Case Study Tips for Economics Tuition Students

March6, 2019
by admin

Willingness to give up 1-2 marks

Students in my economics tuition session are encouraged not to overwrite to “gain assurance” for low-weightage questions and instead to pay more attention to the mark allocation. Often, students underperform in CSQs not due to the loss of 1 or 2 marks in the intermediate questions, but due to the lack of time to complete the high-weightage questions (8- or 10-mark questions).

Talk to “Mark”

A useful tip for CSQs is that a 4-mark “explain-type” question typically requires students to diversify their answer i.e. to come up with 2 diverse points. For example, for a question relating to why a producer pursues a certain action, the underlying motivation (or the “dartboard” in this question) should be to increase producer profits.

Dissection theory

As an economics tutor, I will remind my students of the importance of dissecting the mark scheme to give themselves more assurance when attempting the answer. Specifically, an 8-mark answer can be split into 6 marks for a balanced (2-sided), rigorous (containing key content bits like key definitions, a diagram and content explanation) and contextual (evidence from extracts) answer; and 2 marks for evaluation. The evaluation marks can be obtained by writing a synthesis to the answer. For example, students can consider immediate and longer-term implications of infrastructural spending in both countries to develop a “platform” to synthesise different perspectives contained in the answer.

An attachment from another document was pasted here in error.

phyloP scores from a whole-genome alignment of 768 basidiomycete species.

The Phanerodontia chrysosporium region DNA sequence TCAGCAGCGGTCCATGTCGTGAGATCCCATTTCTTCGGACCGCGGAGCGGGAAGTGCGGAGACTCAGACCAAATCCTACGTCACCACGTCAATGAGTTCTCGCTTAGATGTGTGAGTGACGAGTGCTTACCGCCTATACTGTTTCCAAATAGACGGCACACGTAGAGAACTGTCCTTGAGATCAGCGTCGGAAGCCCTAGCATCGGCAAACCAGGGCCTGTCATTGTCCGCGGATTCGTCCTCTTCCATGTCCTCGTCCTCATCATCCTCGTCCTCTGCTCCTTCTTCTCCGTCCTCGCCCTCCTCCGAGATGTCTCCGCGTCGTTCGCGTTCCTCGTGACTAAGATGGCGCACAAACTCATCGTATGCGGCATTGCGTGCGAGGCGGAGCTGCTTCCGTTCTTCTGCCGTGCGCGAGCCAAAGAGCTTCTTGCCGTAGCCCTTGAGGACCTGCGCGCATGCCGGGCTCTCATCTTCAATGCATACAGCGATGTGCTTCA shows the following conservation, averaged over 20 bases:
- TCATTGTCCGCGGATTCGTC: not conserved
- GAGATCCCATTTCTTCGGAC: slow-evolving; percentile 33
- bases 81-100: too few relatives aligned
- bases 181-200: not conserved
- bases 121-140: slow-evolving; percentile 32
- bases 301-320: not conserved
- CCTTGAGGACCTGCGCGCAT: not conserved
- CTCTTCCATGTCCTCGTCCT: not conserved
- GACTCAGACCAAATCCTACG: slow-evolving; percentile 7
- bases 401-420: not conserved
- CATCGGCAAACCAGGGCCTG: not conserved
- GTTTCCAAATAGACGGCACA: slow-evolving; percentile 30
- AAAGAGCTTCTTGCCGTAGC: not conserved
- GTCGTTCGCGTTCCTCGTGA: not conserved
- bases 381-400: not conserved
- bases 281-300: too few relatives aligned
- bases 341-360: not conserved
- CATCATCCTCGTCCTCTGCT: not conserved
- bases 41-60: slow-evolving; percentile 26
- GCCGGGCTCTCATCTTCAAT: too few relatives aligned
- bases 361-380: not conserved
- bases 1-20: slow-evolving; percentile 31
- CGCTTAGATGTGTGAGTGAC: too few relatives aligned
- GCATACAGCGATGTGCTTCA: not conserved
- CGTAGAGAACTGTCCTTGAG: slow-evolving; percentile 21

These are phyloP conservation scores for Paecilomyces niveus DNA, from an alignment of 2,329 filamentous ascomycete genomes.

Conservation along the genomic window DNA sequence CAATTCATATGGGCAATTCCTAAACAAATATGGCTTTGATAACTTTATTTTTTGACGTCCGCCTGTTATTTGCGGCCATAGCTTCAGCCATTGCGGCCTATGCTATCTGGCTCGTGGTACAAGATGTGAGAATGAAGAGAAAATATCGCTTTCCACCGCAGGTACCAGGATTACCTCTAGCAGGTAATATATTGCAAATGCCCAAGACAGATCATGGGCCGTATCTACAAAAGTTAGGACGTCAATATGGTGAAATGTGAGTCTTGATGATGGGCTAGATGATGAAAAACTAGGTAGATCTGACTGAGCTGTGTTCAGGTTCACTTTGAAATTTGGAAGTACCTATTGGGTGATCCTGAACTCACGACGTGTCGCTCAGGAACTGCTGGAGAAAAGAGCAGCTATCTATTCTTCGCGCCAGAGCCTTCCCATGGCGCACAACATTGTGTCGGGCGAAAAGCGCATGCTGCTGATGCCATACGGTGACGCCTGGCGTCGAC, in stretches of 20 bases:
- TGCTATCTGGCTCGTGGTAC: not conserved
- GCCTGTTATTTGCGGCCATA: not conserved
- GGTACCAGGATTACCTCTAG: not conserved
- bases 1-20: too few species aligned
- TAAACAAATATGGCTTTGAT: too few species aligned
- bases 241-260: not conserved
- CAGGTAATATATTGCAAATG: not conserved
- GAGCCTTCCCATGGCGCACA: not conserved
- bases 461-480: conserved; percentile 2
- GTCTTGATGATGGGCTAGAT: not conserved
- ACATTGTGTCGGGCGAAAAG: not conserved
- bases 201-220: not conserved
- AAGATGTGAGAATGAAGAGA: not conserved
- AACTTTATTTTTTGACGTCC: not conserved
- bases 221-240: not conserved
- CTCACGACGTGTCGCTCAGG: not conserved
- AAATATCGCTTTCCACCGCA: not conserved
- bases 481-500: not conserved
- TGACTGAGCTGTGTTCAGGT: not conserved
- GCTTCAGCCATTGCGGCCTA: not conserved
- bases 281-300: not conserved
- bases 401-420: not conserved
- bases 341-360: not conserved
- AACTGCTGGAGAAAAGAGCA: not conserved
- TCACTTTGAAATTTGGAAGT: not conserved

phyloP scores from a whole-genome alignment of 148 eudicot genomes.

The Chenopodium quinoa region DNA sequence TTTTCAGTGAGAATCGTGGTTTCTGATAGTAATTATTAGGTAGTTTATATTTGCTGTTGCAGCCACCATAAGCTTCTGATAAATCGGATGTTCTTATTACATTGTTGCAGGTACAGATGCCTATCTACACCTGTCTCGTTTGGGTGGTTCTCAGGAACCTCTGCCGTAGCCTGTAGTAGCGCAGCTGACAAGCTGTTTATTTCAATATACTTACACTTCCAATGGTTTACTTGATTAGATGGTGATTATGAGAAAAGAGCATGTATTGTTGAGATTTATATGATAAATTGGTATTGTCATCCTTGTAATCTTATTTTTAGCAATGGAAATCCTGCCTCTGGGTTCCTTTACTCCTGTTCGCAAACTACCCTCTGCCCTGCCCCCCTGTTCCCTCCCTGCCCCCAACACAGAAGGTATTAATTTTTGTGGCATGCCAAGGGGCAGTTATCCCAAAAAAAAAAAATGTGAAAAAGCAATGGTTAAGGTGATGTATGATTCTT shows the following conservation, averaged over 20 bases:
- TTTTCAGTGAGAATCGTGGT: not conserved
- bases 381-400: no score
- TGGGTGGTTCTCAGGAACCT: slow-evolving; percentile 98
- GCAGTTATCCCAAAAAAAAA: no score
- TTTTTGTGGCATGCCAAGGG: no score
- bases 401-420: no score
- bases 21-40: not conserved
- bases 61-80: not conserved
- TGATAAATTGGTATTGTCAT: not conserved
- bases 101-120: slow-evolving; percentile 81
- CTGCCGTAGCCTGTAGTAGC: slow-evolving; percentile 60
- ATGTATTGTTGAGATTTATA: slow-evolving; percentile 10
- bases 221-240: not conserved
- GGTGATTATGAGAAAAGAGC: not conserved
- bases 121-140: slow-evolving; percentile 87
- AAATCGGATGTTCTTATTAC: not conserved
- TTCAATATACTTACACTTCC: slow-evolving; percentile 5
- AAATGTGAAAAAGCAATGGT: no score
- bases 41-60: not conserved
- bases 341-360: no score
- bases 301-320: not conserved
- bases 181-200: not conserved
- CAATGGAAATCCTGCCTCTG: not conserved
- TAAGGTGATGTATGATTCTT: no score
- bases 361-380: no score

Identify vs Explain

Some students in my Economics tuition classes have asked me for the main difference between a question beginning with ‘Identify’ versus one that starts with ‘Explain’. For ‘Explain-type’ questions, I usually advise students to provide the definition of the key term(s) in the question, and to apply the definition to the relevant context.

Additional notes on elasticity

When explaining elasticity concepts, students should make use of terms such as ‘more than proportionate’ or ‘less than proportionate’ to compare the change between two parameters. As a rule of thumb, the two parameters being compared are always the denominator and numerator of the relevant elasticity formula. For example, for PED, we compare the change in price against the change in quantity demanded. Some students mistakenly express that ‘a change in supply leads to a more than proportionate change in quantity demanded’. The parameters being compared here are wrong.

Separately, unlike the concepts of PED, PES and YED, the use of XED value to examine whether two goods are closely related does not depend on whether XED exceeds or falls below 1 (although this is acceptable as well). Instead, we consider whether XED is highly positive or negative to assess how closely related the two goods are.


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